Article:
A TEAGASC and Dairygold Co-op programme designed to improve the efficiency and profitability of milk production in the co-op was launched in Mallow this week by Agriculture Minister Simon Coveney.
Dairygold will invest €750,000 in the programme, which will run from 2011 to 2013. It will establish nine Dairygold demonstration farms as showcase units for the latest grassland, dairy husbandry and herd health practices. The farms will link new technology from the Teagasc dairy research centre at Moorepark. Each farm will be overseen by a Teagasc adviser, and its performance and information on successful practices will be channelled to all Dairygold milk suppliers through the co-op’s discussion group structure.
It is the fourth in a series of Dairygold/Teagasc joint programmes, in which more than 1,100 Dairygold milk suppliers have participated.
Special interest farm walks for all milk suppliers will be used to extend successful farm practices to the remaining 1,900 Dairygold milk suppliers who do not participate in discussion groups.
&Dairygold chief executive Jim Woulfe said: “Previous Dairygold/Teagasc prog-rammes have been hugely successful in improving dairy farming practices across our supplier base. This programme is especially significant given that the Dairygold supplier base expects to increase milk production on-farm by over 40%, following the removal of EU milk quotas in 2015.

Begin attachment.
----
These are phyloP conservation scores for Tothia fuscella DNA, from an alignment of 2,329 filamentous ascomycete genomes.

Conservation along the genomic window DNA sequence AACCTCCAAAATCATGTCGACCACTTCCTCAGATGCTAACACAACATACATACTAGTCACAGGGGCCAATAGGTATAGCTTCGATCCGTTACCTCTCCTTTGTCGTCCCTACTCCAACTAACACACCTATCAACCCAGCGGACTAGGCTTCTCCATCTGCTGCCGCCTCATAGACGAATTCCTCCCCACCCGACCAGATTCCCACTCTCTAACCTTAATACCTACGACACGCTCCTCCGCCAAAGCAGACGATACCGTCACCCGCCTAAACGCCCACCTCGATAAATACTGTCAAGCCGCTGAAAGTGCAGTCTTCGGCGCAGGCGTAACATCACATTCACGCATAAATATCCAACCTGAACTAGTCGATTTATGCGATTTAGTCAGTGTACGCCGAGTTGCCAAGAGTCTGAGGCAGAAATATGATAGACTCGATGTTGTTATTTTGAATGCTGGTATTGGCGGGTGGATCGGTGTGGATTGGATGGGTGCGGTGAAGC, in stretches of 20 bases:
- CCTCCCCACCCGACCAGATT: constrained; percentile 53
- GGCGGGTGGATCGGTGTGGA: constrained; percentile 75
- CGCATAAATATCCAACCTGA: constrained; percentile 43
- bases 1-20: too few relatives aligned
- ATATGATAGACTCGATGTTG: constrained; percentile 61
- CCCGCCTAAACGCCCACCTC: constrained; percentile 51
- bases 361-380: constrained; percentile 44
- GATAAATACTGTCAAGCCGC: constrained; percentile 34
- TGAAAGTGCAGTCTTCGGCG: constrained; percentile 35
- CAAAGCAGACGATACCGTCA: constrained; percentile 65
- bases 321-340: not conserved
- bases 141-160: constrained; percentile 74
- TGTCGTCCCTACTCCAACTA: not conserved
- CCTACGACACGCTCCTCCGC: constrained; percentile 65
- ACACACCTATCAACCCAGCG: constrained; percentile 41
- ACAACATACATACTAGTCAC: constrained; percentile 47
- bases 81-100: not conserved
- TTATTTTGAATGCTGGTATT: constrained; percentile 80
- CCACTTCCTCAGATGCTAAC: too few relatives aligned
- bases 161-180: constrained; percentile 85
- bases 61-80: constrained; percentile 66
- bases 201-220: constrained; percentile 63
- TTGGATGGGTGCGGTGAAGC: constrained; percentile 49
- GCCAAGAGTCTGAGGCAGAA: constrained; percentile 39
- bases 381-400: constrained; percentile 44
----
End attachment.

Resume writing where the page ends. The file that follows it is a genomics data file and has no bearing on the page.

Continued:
“Dairygold is committed to supporting this ambition in every way it can, to ensure that the co-op and its suppliers can maximise the opportunities that expanded milk production offers. This programme will provide the milk production blueprints that will help our suppliers do just that.”
Teagasc director Professor Gerry Boyle said: “Now in existence for almost 20 years, this initiative has enabled the Teagasc advisory service to provide additional staff resources to target the development of dairy farming in the Dairygold area.”
The joint programme has five main objectives:
* Improvement of grassland productivity to increase milk solids production per hectare.
* To promote earlier and more compact calving to flatten the milk production curve, thus improving efficiency.
* To help dairy farmers plan for profitable milk expansion to ensure long term viability.
* To meet future animal health standards to help expand market accessibility and secure higher value markets.
* To achieve on-farm cost efficiency to help cope with future milk price volatility.
© Irish Examiner Ltd. All rights reserved